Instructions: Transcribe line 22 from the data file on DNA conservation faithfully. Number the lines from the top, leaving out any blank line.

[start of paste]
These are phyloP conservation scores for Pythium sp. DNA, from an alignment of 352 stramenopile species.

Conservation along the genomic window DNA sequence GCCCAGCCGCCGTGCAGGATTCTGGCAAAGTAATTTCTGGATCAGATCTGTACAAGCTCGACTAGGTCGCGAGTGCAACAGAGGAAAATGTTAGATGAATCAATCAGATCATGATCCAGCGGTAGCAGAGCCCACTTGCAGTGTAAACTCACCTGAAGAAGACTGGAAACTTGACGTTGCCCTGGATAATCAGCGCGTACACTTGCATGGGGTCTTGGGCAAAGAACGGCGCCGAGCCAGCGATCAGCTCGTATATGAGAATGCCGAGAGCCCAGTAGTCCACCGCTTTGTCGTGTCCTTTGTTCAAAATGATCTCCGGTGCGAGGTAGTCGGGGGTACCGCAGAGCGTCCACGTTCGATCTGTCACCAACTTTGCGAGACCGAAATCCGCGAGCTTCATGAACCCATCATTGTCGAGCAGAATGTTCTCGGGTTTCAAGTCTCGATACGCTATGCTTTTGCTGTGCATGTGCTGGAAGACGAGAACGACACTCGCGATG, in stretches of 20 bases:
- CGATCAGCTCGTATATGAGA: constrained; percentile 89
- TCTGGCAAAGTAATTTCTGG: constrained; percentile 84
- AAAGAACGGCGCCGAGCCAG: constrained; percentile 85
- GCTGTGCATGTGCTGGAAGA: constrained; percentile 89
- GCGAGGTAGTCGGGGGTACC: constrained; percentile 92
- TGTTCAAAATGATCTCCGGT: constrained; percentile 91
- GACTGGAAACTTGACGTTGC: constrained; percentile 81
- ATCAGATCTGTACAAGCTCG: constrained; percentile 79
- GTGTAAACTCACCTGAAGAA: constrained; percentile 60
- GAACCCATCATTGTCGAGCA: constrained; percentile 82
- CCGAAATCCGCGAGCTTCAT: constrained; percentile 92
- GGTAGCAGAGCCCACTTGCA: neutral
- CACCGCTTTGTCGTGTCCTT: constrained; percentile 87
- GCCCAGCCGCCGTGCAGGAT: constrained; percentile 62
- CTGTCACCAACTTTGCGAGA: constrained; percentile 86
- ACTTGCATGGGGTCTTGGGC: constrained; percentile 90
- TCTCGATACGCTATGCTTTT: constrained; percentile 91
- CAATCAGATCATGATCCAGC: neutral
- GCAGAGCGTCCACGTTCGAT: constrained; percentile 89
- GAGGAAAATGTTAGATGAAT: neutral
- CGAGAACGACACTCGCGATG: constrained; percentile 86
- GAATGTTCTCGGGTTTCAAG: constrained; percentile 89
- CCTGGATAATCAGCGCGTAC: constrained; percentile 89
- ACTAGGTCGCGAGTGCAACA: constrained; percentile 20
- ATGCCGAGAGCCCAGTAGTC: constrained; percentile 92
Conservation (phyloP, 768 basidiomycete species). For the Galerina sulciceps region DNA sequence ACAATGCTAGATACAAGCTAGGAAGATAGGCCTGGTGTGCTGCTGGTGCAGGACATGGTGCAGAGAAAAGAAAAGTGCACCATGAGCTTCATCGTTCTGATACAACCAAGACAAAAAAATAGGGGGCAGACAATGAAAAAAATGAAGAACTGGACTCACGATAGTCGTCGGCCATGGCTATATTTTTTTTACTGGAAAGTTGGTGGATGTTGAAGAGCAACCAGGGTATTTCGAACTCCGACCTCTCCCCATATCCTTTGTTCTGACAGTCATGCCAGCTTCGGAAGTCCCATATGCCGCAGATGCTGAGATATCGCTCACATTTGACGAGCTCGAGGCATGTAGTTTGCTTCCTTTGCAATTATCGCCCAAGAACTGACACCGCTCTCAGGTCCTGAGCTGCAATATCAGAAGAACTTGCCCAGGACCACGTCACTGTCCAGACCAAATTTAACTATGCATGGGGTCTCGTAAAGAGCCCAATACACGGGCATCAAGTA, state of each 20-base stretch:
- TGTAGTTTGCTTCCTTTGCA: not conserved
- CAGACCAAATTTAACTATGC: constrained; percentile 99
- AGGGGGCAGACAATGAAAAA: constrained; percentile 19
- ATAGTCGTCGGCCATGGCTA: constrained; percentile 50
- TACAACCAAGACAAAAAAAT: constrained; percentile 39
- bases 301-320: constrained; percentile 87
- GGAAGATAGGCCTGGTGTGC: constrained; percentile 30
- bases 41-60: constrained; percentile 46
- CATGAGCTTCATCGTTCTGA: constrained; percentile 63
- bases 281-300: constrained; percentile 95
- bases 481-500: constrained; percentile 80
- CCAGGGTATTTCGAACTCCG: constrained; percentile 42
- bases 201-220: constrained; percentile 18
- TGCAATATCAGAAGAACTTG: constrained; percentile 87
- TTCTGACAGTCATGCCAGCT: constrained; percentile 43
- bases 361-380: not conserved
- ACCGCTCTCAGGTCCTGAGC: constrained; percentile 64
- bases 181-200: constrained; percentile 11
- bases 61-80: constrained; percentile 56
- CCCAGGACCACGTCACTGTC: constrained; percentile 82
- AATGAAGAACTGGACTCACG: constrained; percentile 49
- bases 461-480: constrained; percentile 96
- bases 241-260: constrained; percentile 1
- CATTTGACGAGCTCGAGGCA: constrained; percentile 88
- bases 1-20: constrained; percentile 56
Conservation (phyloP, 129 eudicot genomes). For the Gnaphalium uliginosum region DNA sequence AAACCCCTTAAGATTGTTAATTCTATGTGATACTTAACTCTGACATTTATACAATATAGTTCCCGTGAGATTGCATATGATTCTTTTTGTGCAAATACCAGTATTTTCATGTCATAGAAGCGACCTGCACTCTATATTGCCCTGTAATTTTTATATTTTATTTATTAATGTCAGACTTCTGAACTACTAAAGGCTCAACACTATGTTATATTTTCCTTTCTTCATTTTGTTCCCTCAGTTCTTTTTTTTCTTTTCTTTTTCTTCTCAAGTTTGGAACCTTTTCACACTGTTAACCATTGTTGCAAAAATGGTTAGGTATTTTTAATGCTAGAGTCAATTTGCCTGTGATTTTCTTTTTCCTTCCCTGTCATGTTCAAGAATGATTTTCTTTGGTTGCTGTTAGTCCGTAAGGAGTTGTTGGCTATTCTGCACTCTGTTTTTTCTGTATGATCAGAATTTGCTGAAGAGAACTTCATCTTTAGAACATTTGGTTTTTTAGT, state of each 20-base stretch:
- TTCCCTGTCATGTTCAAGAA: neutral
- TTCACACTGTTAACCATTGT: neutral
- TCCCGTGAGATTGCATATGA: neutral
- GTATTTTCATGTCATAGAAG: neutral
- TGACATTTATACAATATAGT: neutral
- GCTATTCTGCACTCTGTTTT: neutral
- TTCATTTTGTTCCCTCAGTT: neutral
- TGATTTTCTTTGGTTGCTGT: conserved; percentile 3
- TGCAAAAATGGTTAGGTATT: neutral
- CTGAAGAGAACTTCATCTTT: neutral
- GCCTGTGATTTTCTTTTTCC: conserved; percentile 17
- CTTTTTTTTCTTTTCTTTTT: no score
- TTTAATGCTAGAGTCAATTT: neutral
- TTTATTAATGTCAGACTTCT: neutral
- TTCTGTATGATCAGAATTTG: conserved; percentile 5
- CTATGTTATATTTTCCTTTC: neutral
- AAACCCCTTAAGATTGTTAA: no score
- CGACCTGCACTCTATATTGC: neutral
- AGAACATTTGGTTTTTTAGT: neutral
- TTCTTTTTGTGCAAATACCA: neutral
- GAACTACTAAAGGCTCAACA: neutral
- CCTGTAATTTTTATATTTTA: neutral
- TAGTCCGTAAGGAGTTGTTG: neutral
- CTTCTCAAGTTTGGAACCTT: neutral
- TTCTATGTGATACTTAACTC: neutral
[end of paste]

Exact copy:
- GAGGAAAATGTTAGATGAAT: neutral